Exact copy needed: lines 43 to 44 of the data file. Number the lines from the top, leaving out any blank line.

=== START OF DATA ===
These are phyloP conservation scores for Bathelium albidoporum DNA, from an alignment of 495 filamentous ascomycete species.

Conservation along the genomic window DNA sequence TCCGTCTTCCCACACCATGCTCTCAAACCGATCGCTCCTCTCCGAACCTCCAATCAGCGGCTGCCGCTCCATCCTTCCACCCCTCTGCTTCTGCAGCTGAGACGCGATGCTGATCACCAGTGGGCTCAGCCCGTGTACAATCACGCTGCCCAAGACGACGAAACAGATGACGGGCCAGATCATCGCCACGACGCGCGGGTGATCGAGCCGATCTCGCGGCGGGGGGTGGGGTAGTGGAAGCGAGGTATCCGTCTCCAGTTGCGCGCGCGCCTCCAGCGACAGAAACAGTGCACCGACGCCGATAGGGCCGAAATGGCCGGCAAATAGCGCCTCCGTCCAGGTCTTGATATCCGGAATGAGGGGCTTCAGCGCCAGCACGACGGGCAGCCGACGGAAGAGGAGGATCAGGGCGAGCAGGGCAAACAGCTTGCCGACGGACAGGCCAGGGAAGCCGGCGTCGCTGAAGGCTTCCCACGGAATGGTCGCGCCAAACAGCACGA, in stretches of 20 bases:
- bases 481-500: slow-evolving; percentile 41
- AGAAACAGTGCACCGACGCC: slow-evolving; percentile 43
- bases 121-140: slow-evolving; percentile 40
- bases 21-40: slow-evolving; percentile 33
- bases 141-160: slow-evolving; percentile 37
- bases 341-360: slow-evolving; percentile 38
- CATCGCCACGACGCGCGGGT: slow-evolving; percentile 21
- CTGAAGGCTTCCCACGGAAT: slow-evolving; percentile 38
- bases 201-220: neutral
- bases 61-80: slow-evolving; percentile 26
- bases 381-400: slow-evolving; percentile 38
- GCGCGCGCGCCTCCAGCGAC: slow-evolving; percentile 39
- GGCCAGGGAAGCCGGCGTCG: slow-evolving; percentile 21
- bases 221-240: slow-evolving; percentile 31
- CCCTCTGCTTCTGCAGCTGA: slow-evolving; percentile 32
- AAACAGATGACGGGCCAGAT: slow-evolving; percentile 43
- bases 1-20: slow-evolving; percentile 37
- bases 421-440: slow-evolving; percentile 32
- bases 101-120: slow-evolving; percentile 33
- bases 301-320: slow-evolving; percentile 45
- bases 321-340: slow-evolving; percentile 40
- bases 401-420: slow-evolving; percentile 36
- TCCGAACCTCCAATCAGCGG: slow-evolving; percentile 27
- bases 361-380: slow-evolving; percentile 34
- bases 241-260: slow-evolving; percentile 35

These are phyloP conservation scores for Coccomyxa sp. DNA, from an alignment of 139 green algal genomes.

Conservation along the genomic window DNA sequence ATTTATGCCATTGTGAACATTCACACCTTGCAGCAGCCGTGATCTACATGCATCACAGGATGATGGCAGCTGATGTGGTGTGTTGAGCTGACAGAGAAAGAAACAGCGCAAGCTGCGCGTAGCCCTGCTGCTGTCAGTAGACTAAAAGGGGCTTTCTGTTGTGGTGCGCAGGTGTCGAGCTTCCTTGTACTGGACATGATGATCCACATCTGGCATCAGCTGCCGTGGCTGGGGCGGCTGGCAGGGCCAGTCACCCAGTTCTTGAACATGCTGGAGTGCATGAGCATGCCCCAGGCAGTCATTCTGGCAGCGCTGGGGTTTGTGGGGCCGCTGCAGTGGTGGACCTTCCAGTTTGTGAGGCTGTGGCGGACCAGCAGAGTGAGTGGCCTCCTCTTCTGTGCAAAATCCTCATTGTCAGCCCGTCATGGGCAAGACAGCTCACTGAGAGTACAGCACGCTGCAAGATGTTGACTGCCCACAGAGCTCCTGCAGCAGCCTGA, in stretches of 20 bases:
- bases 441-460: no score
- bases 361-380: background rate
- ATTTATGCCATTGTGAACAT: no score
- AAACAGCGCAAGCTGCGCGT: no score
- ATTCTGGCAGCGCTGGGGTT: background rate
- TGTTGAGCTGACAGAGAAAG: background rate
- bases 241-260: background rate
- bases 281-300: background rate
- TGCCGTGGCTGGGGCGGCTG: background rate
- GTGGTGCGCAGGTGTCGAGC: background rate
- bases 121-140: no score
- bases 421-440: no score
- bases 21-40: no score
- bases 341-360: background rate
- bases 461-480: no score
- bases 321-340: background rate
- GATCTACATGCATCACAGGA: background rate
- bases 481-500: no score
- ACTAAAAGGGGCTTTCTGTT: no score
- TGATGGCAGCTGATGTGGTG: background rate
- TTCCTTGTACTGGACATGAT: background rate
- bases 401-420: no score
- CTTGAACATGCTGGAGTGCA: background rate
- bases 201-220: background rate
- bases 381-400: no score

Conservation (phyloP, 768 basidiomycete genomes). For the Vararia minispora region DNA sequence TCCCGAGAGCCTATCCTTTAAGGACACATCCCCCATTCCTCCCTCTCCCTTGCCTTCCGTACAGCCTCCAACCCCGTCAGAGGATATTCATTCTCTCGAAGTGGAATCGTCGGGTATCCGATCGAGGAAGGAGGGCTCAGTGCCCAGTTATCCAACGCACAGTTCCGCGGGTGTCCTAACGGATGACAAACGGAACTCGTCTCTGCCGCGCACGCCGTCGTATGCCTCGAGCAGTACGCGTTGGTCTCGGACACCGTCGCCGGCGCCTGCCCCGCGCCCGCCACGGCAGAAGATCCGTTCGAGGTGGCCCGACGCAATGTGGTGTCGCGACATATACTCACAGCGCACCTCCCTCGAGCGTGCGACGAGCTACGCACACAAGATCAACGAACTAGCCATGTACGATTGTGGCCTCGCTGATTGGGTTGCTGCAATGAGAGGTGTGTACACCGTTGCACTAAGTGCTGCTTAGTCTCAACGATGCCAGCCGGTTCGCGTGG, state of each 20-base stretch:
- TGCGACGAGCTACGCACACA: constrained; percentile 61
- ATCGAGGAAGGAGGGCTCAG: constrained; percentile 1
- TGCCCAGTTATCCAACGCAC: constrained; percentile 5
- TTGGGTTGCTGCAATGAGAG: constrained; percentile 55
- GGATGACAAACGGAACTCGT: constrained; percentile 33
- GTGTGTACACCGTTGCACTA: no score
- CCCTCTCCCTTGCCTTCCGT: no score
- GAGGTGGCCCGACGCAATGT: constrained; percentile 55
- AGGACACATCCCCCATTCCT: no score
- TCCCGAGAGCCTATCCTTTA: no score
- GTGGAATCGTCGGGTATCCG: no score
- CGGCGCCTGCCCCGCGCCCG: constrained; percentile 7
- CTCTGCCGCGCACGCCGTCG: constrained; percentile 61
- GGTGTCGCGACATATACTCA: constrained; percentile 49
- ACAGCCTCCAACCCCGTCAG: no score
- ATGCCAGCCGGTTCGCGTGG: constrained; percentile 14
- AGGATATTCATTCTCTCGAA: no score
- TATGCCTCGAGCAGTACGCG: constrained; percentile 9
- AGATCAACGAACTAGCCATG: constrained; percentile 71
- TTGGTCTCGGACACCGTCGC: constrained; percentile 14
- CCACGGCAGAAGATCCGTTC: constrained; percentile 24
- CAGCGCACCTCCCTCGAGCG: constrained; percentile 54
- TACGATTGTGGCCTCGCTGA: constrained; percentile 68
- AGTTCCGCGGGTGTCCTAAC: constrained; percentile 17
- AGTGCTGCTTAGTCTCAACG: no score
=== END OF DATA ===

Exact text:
- bases 341-360: background rate
- bases 461-480: no score